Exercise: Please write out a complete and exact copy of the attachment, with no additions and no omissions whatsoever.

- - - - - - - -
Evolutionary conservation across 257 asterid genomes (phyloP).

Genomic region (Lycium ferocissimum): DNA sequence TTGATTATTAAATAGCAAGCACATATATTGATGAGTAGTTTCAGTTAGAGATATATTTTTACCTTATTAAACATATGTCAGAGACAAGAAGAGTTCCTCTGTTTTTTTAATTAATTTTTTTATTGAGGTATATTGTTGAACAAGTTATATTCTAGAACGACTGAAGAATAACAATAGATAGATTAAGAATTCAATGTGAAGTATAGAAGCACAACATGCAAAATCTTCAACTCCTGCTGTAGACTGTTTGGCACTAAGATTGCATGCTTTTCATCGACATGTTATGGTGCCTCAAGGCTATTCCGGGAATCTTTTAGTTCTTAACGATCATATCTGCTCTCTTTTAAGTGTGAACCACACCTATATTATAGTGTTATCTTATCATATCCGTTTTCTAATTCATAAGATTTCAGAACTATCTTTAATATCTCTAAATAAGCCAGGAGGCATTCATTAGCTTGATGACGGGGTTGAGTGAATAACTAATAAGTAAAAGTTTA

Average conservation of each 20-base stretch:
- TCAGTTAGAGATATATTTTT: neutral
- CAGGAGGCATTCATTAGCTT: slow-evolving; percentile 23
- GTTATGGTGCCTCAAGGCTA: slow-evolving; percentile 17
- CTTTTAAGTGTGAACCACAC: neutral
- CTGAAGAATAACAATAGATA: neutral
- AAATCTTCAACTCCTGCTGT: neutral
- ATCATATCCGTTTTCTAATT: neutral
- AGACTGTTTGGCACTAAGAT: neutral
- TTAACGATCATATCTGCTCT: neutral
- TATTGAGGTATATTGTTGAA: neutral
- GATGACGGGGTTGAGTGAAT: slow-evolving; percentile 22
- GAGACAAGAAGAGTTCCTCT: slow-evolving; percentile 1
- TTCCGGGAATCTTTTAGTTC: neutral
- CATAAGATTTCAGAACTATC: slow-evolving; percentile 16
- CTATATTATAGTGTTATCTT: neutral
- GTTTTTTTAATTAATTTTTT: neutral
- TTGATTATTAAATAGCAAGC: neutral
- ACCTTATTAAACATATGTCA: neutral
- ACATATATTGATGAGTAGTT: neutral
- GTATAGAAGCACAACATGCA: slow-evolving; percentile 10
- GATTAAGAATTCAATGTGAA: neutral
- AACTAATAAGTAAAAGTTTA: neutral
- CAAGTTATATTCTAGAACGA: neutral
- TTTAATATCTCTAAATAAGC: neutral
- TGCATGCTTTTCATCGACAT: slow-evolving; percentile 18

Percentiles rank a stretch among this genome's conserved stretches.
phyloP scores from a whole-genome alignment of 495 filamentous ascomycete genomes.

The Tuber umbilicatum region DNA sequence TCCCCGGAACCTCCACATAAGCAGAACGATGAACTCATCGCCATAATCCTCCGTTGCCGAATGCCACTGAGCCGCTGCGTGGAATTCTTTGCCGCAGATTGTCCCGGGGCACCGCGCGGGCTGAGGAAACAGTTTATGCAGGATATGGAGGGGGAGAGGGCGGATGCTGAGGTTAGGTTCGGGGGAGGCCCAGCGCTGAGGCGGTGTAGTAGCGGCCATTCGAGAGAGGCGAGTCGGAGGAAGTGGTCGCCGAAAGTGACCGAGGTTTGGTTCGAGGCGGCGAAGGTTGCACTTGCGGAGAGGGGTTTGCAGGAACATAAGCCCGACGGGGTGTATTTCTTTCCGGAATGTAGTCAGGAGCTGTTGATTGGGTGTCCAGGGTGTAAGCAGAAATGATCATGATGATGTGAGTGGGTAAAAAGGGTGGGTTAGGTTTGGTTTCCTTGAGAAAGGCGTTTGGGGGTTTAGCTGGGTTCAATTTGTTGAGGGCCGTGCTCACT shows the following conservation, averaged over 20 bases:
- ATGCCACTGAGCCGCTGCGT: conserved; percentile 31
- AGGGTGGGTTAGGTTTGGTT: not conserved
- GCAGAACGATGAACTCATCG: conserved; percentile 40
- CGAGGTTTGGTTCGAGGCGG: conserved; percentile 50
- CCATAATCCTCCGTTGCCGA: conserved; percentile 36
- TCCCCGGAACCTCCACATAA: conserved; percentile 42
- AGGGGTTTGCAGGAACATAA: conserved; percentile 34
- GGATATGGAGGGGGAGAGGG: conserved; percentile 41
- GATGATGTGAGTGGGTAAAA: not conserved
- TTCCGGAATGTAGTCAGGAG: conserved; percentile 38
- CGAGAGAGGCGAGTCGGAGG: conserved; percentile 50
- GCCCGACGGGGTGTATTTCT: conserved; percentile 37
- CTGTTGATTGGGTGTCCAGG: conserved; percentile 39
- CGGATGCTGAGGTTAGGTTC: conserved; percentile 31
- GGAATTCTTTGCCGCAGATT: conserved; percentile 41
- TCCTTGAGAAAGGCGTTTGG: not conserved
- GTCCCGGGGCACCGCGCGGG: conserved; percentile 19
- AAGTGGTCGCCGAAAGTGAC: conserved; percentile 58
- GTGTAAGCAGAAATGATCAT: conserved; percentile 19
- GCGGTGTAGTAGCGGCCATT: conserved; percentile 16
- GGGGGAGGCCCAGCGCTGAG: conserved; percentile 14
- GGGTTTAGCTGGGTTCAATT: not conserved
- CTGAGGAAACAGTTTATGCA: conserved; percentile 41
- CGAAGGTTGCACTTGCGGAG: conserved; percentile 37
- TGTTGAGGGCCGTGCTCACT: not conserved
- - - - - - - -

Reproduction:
Evolutionary conservation across 257 asterid genomes (phyloP).

Genomic region (Lycium ferocissimum): DNA sequence TTGATTATTAAATAGCAAGCACATATATTGATGAGTAGTTTCAGTTAGAGATATATTTTTACCTTATTAAACATATGTCAGAGACAAGAAGAGTTCCTCTGTTTTTTTAATTAATTTTTTTATTGAGGTATATTGTTGAACAAGTTATATTCTAGAACGACTGAAGAATAACAATAGATAGATTAAGAATTCAATGTGAAGTATAGAAGCACAACATGCAAAATCTTCAACTCCTGCTGTAGACTGTTTGGCACTAAGATTGCATGCTTTTCATCGACATGTTATGGTGCCTCAAGGCTATTCCGGGAATCTTTTAGTTCTTAACGATCATATCTGCTCTCTTTTAAGTGTGAACCACACCTATATTATAGTGTTATCTTATCATATCCGTTTTCTAATTCATAAGATTTCAGAACTATCTTTAATATCTCTAAATAAGCCAGGAGGCATTCATTAGCTTGATGACGGGGTTGAGTGAATAACTAATAAGTAAAAGTTTA

Average conservation of each 20-base stretch:
- TCAGTTAGAGATATATTTTT: neutral
- CAGGAGGCATTCATTAGCTT: slow-evolving; percentile 23
- GTTATGGTGCCTCAAGGCTA: slow-evolving; percentile 17
- CTTTTAAGTGTGAACCACAC: neutral
- CTGAAGAATAACAATAGATA: neutral
- AAATCTTCAACTCCTGCTGT: neutral
- ATCATATCCGTTTTCTAATT: neutral
- AGACTGTTTGGCACTAAGAT: neutral
- TTAACGATCATATCTGCTCT: neutral
- TATTGAGGTATATTGTTGAA: neutral
- GATGACGGGGTTGAGTGAAT: slow-evolving; percentile 22
- GAGACAAGAAGAGTTCCTCT: slow-evolving; percentile 1
- TTCCGGGAATCTTTTAGTTC: neutral
- CATAAGATTTCAGAACTATC: slow-evolving; percentile 16
- CTATATTATAGTGTTATCTT: neutral
- GTTTTTTTAATTAATTTTTT: neutral
- TTGATTATTAAATAGCAAGC: neutral
- ACCTTATTAAACATATGTCA: neutral
- ACATATATTGATGAGTAGTT: neutral
- GTATAGAAGCACAACATGCA: slow-evolving; percentile 10
- GATTAAGAATTCAATGTGAA: neutral
- AACTAATAAGTAAAAGTTTA: neutral
- CAAGTTATATTCTAGAACGA: neutral
- TTTAATATCTCTAAATAAGC: neutral
- TGCATGCTTTTCATCGACAT: slow-evolving; percentile 18

Percentiles rank a stretch among this genome's conserved stretches.
phyloP scores from a whole-genome alignment of 495 filamentous ascomycete genomes.

The Tuber umbilicatum region DNA sequence TCCCCGGAACCTCCACATAAGCAGAACGATGAACTCATCGCCATAATCCTCCGTTGCCGAATGCCACTGAGCCGCTGCGTGGAATTCTTTGCCGCAGATTGTCCCGGGGCACCGCGCGGGCTGAGGAAACAGTTTATGCAGGATATGGAGGGGGAGAGGGCGGATGCTGAGGTTAGGTTCGGGGGAGGCCCAGCGCTGAGGCGGTGTAGTAGCGGCCATTCGAGAGAGGCGAGTCGGAGGAAGTGGTCGCCGAAAGTGACCGAGGTTTGGTTCGAGGCGGCGAAGGTTGCACTTGCGGAGAGGGGTTTGCAGGAACATAAGCCCGACGGGGTGTATTTCTTTCCGGAATGTAGTCAGGAGCTGTTGATTGGGTGTCCAGGGTGTAAGCAGAAATGATCATGATGATGTGAGTGGGTAAAAAGGGTGGGTTAGGTTTGGTTTCCTTGAGAAAGGCGTTTGGGGGTTTAGCTGGGTTCAATTTGTTGAGGGCCGTGCTCACT shows the following conservation, averaged over 20 bases:
- ATGCCACTGAGCCGCTGCGT: conserved; percentile 31
- AGGGTGGGTTAGGTTTGGTT: not conserved
- GCAGAACGATGAACTCATCG: conserved; percentile 40
- CGAGGTTTGGTTCGAGGCGG: conserved; percentile 50
- CCATAATCCTCCGTTGCCGA: conserved; percentile 36
- TCCCCGGAACCTCCACATAA: conserved; percentile 42
- AGGGGTTTGCAGGAACATAA: conserved; percentile 34
- GGATATGGAGGGGGAGAGGG: conserved; percentile 41
- GATGATGTGAGTGGGTAAAA: not conserved
- TTCCGGAATGTAGTCAGGAG: conserved; percentile 38
- CGAGAGAGGCGAGTCGGAGG: conserved; percentile 50
- GCCCGACGGGGTGTATTTCT: conserved; percentile 37
- CTGTTGATTGGGTGTCCAGG: conserved; percentile 39
- CGGATGCTGAGGTTAGGTTC: conserved; percentile 31
- GGAATTCTTTGCCGCAGATT: conserved; percentile 41
- TCCTTGAGAAAGGCGTTTGG: not conserved
- GTCCCGGGGCACCGCGCGGG: conserved; percentile 19
- AAGTGGTCGCCGAAAGTGAC: conserved; percentile 58
- GTGTAAGCAGAAATGATCAT: conserved; percentile 19
- GCGGTGTAGTAGCGGCCATT: conserved; percentile 16
- GGGGGAGGCCCAGCGCTGAG: conserved; percentile 14
- GGGTTTAGCTGGGTTCAATT: not conserved
- CTGAGGAAACAGTTTATGCA: conserved; percentile 41
- CGAAGGTTGCACTTGCGGAG: conserved; percentile 37
- TGTTGAGGGCCGTGCTCACT: not conserved